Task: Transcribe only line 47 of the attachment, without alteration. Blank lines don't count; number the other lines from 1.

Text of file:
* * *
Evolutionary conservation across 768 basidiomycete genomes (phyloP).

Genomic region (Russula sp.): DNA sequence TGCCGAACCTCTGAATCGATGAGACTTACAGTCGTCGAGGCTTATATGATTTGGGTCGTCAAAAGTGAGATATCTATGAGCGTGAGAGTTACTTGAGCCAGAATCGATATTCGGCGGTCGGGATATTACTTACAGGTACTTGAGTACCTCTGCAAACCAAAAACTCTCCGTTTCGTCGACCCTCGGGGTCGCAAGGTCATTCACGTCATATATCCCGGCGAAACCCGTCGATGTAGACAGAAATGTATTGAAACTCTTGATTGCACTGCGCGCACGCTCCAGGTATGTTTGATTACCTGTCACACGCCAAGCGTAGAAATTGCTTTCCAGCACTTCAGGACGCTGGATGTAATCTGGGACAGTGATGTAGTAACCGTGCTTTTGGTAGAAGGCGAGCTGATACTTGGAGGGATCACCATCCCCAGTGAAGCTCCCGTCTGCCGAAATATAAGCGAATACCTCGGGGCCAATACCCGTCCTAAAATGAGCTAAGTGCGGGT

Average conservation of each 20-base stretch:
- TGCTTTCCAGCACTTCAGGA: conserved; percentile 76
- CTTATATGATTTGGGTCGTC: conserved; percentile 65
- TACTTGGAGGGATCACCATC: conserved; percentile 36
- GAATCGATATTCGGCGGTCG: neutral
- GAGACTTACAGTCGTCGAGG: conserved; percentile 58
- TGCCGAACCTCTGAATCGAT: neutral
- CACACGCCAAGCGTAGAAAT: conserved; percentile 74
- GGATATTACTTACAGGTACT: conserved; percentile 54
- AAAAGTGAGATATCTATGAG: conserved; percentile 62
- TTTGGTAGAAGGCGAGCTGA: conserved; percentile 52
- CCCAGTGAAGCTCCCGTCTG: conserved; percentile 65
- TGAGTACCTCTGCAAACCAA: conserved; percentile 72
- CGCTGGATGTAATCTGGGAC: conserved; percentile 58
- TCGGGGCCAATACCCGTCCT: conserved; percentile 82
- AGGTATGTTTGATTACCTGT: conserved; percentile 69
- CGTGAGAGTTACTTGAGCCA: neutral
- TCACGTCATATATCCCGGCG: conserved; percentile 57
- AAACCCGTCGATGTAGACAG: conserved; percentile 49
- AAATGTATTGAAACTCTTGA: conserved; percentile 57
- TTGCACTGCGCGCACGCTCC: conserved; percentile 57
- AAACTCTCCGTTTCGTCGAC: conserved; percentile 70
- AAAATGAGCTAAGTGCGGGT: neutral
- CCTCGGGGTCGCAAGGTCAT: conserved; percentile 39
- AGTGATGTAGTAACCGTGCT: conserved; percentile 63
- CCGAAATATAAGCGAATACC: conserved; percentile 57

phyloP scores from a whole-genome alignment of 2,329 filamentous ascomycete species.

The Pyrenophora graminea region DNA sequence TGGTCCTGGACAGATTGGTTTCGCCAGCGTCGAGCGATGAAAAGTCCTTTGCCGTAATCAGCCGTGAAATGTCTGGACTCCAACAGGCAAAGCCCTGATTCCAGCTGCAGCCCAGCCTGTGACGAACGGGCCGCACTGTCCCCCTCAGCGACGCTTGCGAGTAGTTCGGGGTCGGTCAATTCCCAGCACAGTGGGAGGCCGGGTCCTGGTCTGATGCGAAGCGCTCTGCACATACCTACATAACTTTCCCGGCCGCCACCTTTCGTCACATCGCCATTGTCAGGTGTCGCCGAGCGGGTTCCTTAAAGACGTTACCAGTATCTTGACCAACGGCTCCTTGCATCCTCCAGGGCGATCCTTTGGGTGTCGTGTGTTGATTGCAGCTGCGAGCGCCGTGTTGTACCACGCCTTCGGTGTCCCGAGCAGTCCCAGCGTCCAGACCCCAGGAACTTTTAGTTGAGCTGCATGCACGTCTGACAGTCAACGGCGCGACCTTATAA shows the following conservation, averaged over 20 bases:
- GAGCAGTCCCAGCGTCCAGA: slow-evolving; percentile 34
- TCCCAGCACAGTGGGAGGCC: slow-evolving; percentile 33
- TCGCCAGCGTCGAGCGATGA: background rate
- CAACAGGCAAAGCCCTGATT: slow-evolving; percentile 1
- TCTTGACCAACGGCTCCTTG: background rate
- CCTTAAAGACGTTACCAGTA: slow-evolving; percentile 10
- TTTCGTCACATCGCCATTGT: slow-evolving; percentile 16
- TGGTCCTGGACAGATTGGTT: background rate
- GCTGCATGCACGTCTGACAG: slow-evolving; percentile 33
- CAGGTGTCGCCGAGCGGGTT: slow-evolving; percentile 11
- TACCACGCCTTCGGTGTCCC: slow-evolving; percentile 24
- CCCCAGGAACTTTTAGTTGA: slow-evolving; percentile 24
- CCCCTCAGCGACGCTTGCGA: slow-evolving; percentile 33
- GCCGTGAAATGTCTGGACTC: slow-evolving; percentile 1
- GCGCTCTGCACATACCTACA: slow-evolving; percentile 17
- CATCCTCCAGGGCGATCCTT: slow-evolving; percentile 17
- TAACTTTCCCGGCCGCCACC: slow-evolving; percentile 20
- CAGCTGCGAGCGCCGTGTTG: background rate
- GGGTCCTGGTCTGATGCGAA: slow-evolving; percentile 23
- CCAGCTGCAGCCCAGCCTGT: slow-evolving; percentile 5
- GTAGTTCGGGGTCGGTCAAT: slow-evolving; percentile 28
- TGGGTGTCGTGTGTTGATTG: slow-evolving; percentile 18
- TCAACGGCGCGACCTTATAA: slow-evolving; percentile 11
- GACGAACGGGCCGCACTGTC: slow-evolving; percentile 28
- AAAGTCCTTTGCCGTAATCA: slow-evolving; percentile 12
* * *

- TAACTTTCCCGGCCGCCACC: slow-evolving; percentile 20